A video interview with

Christina Cipriano

Yale Child Study Center

Christina Cipriano, Ph.D. is an Assistant Professor at the Yale Child Study Center and is the Director of Research at the Yale Center for Emotional Intelligence (YCEI). Dr. Cipriano is an Applied Developmental and Educational Psychologist. Her research focuses on the role of social and emotional learning (SEL) in the promotion of pathways to optimal developmental outcomes for traditionally marginalized student and teacher populations.

Dr. Cipriano has extensive experience working in classrooms and schools, providing training to teachers and support staff, and direct instruction to students. As the Director of Research at the YCEI, Dr. Cipriano oversees, designs, and maintains large-scale basic and applied research studies on: emotions, emotional intelligence, and social and emotional learning. A first-generation high school graduate and Jack Kent Cooke Scholar, Dr. Cipriano received her Ph.D. from Boston College Lynch School of Education. Learn more about Dr. Cipriano ›

Additional resources

Managing Emotions in Times of Uncertainty and Stress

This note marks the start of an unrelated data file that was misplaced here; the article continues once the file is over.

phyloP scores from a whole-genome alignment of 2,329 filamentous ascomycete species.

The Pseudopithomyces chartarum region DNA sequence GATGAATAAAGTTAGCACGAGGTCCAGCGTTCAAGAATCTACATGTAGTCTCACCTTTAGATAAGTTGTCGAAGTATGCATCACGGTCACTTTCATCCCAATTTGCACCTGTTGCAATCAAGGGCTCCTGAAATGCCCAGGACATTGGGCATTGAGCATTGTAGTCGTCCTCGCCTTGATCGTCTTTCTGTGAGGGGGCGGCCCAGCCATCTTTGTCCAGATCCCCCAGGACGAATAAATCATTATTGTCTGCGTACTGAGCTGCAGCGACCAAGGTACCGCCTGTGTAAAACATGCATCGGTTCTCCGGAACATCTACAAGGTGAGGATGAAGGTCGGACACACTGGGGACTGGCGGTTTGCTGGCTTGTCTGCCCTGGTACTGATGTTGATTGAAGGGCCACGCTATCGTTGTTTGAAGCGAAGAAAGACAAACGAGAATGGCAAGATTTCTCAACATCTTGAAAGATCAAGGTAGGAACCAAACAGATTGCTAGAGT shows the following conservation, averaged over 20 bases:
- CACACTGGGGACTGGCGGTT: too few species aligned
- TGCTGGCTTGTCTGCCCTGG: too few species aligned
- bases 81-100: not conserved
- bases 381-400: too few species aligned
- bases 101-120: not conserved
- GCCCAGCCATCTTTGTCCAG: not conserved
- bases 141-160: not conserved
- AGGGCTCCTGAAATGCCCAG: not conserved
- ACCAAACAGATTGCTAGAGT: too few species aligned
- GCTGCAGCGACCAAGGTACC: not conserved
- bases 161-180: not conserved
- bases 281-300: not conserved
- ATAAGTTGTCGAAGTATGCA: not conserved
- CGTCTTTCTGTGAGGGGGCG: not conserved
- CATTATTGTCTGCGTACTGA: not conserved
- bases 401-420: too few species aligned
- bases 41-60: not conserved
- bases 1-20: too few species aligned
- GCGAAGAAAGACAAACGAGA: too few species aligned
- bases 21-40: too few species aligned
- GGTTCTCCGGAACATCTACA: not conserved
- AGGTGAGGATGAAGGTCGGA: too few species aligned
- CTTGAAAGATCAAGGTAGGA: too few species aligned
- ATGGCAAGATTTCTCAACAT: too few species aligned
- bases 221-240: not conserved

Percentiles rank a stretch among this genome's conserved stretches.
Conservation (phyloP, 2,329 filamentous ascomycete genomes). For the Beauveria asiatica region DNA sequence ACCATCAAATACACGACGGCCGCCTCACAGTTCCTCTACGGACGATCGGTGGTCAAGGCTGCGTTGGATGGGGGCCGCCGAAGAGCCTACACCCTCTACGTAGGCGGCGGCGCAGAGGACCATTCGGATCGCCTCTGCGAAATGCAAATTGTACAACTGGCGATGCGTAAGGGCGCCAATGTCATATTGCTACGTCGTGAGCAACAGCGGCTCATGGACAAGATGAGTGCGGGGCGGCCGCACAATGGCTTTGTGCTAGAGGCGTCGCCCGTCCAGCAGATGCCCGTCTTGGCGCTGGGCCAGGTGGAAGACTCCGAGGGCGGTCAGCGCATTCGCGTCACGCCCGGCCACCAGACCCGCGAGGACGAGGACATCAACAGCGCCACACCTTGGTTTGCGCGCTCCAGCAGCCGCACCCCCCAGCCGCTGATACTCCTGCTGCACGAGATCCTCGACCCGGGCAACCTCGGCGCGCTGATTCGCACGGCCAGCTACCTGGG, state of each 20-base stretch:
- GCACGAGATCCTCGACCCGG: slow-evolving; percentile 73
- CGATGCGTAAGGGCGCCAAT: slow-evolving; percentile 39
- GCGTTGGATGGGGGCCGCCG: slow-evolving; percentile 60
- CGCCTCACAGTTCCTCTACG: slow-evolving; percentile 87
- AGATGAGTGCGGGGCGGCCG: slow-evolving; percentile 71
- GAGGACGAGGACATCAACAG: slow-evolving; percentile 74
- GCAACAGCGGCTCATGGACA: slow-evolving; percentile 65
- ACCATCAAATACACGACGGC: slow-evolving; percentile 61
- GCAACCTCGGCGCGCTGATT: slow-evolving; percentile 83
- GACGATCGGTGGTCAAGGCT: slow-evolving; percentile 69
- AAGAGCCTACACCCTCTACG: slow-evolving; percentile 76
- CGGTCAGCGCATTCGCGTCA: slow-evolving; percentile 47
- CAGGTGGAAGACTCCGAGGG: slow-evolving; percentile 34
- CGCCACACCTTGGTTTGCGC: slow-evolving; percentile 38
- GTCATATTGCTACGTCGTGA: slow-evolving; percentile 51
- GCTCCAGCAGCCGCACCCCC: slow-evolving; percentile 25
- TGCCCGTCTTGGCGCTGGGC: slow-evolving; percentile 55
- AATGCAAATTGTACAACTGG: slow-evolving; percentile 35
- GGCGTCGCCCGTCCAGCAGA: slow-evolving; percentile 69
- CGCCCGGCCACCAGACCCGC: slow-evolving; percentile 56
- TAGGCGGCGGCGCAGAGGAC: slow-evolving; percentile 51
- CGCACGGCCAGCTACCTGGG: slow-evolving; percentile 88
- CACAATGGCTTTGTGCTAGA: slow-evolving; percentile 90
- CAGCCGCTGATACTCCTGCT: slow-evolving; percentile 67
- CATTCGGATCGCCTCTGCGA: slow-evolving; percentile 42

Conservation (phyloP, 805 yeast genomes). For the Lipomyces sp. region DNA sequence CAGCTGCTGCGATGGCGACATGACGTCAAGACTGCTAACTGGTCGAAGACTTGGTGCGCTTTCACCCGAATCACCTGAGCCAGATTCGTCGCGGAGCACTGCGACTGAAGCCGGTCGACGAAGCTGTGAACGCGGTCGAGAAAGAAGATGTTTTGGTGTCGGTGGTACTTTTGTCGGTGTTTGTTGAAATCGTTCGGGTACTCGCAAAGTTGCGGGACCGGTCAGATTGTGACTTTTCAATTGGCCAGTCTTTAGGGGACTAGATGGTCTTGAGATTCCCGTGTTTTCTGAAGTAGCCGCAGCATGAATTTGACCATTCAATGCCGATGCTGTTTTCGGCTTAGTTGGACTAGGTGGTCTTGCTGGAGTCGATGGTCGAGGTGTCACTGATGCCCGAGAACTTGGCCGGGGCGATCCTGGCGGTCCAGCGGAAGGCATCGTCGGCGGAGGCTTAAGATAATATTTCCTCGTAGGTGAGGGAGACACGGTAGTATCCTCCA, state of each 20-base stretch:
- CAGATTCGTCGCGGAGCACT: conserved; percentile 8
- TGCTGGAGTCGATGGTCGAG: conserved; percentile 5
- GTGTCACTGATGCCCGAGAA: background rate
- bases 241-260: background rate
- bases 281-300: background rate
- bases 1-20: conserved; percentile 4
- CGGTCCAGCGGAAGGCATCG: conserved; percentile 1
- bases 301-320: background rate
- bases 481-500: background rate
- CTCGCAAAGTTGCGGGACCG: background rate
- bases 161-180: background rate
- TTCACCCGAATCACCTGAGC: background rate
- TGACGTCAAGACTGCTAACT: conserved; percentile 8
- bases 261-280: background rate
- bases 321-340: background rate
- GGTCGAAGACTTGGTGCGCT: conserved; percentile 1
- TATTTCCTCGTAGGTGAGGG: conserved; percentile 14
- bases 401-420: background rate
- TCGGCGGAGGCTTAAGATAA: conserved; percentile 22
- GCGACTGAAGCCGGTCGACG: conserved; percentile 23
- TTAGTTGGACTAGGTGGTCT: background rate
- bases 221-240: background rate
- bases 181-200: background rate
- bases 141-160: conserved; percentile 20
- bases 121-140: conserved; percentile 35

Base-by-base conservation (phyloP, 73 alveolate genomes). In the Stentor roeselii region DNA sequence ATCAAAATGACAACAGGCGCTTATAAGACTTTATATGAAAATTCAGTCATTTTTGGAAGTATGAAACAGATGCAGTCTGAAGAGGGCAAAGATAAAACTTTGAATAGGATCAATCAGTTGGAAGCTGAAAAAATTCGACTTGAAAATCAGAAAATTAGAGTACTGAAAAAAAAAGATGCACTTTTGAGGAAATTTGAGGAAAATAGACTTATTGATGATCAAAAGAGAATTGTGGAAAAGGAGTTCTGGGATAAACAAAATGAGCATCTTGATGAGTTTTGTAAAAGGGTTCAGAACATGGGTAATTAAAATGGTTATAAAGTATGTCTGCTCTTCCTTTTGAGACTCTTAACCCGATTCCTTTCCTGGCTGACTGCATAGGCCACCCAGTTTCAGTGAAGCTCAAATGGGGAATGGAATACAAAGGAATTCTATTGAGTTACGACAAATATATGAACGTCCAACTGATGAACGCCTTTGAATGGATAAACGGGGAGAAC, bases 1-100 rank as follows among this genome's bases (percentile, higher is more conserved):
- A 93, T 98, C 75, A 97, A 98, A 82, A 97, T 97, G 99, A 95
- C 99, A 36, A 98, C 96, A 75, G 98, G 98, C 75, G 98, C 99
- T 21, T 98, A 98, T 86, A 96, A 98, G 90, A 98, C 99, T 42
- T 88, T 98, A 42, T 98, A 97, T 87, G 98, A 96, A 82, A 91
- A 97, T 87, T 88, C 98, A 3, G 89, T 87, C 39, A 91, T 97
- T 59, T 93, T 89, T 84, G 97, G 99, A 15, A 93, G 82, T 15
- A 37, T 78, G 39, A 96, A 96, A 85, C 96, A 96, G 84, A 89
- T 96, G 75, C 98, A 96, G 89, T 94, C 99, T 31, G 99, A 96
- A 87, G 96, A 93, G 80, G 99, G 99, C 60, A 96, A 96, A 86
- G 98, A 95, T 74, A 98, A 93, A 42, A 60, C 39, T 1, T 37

A course designed by the Yale Center for Emotional Intelligence to help school staff better manage their emotions and create supportive learning environments for students.


RULER is an evidence-based approach to social and emotional learning (SEL) developed at the Yale Center for Emotional Intelligence. RULER supports entire school communities in:

  • Understanding the value of emotions
  • Building the skills of emotional intelligence
  • Creating and maintaining a positive school climate
  • Over 3,000 schools in 27 countries have adopted the RULER approach. 

The State of Evidence for Social and Emotional Learning: A Contemporary Meta-Analysis of Universal School-Based SEL

This systematic review and meta-analysis provides an assessment of the current evidence for universal school-based (USB) social and emotional learning (SEL) interventions for students in kindergarten through 12th grade.


"I used to walk to school with my nose buried in a book." — Coolio